Voyager: That’s a simple shift, but a paradigmatic one.

Paul: Exactly.

Voyager: Speaking of what we hope is a paradigmatic shift [wink], what was your first encounter with Voyager?

Paul: I actually encountered it with you guys at the Technicolor Experience Center in Culver City. Before sitting in the chair, I assumed that it was going to be something that added maybe a more immersive quality to the work, and I was certainly curious to try it out. But when I actually tried Voyager, I realized that it actually opens more doors onto how we can use VR to tell stories—not just add a fun, but maybe superfluous, layer on top of an existing experience.

Voyager: Can you give an example with Space Explorers: A New Dawn, which was the first Felix & Paul piece to show on Voyager? How did the motion change the way you imagined the viewer’s experience?

Paul: Well, when we began the process of coding the motion, we realized that some of the shots that were previously static could become moving shots. Suddenly the piece became something between a VR experience and a more traditional cinematic encounter—but in the absolute best way possible. For instance, there’s a timelapse shot in the desert, where the sky is shifting from day to night, and the clouds are zipping by, and the stars are appearing, and the sky is spinning—but you’re perfectly static. But just by adding a pan of the chair, it became so much more powerful, quantum leaps more immersive and amazing.



That’s just one example. But it also let us create more fluid editing. Voyager allowed us to reveal details in more interesting ways. There’s one shot where you’re in space, and in the original version you’re positioned in front of Mars, and it’s up to you to look around. But in the Voyager version, we actually fade in on the Sun, and then pan around to reveal Mars. All of a sudden there’s an added layer to the shot, a reveal that’s so much more powerful and immersive. It made it, frankly, a better shot.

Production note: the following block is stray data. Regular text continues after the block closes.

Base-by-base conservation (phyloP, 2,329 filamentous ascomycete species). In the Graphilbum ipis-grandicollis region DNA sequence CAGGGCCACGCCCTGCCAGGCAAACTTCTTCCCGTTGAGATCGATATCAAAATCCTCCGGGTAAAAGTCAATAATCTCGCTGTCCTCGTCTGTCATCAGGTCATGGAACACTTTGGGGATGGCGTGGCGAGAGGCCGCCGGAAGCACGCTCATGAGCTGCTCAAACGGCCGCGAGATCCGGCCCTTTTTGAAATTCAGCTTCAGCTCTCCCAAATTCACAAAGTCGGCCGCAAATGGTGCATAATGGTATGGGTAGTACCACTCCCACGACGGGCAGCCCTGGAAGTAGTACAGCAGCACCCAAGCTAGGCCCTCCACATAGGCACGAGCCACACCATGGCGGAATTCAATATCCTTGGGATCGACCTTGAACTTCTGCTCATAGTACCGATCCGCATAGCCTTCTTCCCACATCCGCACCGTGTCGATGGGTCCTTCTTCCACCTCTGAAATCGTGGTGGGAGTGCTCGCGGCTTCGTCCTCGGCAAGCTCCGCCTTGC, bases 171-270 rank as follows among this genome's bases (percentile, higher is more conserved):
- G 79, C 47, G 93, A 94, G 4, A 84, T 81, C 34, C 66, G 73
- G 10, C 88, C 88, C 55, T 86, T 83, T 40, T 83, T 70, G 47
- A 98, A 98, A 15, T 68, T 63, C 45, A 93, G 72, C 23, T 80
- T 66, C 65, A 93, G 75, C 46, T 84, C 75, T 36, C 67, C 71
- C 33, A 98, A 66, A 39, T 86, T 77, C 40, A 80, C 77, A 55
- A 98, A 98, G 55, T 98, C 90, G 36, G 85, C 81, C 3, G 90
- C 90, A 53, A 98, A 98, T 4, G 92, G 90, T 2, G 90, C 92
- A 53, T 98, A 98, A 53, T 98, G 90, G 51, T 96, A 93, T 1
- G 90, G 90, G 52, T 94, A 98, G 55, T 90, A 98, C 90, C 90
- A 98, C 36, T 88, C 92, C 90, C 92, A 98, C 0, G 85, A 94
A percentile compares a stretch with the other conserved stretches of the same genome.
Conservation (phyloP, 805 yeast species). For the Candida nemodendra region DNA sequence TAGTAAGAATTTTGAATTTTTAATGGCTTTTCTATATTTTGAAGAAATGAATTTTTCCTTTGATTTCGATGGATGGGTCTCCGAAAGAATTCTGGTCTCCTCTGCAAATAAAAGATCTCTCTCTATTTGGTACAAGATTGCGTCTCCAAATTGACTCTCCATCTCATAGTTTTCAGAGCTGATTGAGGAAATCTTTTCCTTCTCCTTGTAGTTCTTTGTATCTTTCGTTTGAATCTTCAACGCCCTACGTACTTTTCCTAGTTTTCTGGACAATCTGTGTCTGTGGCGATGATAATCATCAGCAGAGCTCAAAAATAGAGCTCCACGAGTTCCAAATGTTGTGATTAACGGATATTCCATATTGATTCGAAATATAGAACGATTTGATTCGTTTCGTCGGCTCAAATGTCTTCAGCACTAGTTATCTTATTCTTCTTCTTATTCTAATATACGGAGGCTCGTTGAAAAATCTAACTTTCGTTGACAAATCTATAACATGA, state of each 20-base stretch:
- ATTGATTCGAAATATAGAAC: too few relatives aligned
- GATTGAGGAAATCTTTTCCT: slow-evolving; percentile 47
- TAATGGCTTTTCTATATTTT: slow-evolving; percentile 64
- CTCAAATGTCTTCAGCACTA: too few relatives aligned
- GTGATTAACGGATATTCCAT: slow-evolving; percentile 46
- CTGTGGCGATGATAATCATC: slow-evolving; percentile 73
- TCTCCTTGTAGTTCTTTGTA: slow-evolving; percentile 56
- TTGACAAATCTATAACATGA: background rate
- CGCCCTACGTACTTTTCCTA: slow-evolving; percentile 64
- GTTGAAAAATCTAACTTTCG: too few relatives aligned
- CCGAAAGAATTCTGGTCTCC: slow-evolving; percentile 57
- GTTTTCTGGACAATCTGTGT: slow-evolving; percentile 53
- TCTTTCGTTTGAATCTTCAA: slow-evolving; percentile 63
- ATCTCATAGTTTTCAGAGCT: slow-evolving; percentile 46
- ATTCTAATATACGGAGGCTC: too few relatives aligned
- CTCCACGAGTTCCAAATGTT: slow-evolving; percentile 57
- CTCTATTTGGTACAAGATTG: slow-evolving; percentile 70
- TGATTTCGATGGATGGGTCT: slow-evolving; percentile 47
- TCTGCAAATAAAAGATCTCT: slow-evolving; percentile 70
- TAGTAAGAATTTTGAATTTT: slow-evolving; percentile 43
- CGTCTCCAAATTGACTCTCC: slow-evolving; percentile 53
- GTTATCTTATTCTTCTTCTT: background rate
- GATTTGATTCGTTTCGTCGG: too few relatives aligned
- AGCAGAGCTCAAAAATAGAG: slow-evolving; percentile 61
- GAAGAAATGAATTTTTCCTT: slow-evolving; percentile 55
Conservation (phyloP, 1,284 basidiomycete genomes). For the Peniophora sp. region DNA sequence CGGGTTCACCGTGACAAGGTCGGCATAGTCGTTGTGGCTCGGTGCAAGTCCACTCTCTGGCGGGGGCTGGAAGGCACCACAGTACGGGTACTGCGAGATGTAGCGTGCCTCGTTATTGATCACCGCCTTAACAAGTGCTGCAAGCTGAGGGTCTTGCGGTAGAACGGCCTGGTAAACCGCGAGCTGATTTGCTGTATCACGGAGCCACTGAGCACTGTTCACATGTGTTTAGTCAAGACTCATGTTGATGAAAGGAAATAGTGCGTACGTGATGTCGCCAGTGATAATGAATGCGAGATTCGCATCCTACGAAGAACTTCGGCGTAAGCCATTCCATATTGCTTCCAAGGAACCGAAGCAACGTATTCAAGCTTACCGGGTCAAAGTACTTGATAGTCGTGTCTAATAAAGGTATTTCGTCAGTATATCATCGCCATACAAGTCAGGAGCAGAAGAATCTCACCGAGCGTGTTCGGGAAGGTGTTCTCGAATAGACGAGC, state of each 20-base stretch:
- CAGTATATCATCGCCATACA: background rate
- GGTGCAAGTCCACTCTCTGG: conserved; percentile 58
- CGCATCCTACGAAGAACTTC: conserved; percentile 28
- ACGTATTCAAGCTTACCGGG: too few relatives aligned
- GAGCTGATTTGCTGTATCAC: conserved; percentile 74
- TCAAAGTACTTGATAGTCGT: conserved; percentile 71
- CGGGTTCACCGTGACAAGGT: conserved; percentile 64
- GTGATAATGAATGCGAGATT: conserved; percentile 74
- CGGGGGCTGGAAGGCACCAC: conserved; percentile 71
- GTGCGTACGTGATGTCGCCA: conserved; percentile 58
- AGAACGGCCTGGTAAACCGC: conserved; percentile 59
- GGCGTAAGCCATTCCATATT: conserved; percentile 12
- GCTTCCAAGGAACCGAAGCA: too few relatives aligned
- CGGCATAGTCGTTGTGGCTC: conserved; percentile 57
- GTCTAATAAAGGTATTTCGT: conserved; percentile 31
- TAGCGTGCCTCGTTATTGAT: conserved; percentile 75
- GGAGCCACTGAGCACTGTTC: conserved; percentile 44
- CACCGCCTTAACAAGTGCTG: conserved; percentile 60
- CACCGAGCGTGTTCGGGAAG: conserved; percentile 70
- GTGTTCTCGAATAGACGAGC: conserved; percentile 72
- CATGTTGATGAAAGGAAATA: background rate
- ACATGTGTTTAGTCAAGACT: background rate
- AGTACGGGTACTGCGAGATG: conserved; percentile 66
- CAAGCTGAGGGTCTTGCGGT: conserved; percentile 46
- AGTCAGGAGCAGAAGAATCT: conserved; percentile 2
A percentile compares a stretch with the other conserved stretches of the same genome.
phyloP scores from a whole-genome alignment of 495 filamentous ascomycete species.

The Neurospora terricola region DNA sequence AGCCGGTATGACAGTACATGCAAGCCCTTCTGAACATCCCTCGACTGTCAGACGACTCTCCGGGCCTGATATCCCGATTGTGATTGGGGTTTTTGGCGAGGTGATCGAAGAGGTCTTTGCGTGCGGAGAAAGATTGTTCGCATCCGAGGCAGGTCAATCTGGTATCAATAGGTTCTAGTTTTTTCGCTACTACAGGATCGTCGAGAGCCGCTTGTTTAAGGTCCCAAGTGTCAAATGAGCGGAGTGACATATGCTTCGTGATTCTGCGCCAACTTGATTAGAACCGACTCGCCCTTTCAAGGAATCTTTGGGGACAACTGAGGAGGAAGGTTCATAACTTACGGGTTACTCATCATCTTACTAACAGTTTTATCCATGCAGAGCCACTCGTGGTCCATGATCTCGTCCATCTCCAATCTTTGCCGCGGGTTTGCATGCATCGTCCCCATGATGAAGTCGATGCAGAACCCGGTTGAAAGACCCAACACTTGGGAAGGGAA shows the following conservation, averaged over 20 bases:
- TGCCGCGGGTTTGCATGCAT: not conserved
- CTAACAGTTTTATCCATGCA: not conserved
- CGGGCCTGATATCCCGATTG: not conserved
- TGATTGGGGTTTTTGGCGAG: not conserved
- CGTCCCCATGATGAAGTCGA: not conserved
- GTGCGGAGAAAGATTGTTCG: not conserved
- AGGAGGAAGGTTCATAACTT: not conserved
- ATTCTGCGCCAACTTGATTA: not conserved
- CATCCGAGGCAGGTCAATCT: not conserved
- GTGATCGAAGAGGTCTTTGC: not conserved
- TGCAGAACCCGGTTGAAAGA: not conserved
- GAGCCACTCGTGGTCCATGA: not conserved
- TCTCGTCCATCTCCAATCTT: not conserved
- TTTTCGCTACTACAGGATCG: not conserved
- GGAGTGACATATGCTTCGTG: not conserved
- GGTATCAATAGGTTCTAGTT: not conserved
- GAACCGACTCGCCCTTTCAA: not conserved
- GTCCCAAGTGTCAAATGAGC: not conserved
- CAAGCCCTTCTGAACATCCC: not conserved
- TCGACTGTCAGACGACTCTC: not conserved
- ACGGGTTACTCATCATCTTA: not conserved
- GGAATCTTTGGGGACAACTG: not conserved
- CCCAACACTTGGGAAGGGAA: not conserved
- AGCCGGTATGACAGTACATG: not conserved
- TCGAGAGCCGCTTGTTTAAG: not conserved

Not to mention what Voyager added to the jet scene: letting you actually feel the vibration of the engine, to feel gravity when the jet banks. That roll not only made the scene more immersive, it made it more comfortable! It’s one of those shots where we’re really pushing the limits of the viewer’s comfort, where in the headset some people might feel a bit unsettled as the horizon shifts. In Voyager it’s perfectly comfortable.

Voyager: We love to hear you say that, obviously. When I first sat in the chair, I realized that it was a second camera. But in a scene like the jet, it can also literally add a sense of gravity, a sense of speed.

Paul: Which is absolutely huge. And for us, Voyager has already made us think differently about future experiences. If we were ever to create an experience knowing it was destined for Voyager, we would absolutely conceive each shot to have a synergy with the motion, to do things that we would never otherwise be able to do. And that’s a pretty exciting thing to keep in mind as we’re coming up with new ideas.



Voyager: When you look into the future of VR, what do you see?

Paul: On the meta level, as VR proliferates, location-based exhibition [LBE] is becoming such a key part of how people experience it. And for LBE, you tend to think about 6DoF experiences where you can walk around a space and interact with the environment. Accordingly, anything that’s “just a 360 experience” is thought of as non-optimal for location-based exhibition. But Voyager totally elevates the 360 experience to true LBE-worthy status. And that really opens the doors to a whole range of projects that could be thought of not just as at-home experiences, but VR experiences that you will leave your house to seek out at a theatre—like you would a traditional film.



Jurassic World: Blue is showing on Voyager at the Pacific Theaters at The Grove in Los Angeles, now until June 24!



Until next time.

Stay tuned next month for news on where you can experience the magic of cinematic VR in Voyager, plus thoughts from our founder, Jeffrey Travis, on how the Voyager platform will bring creators and audiences even closer together!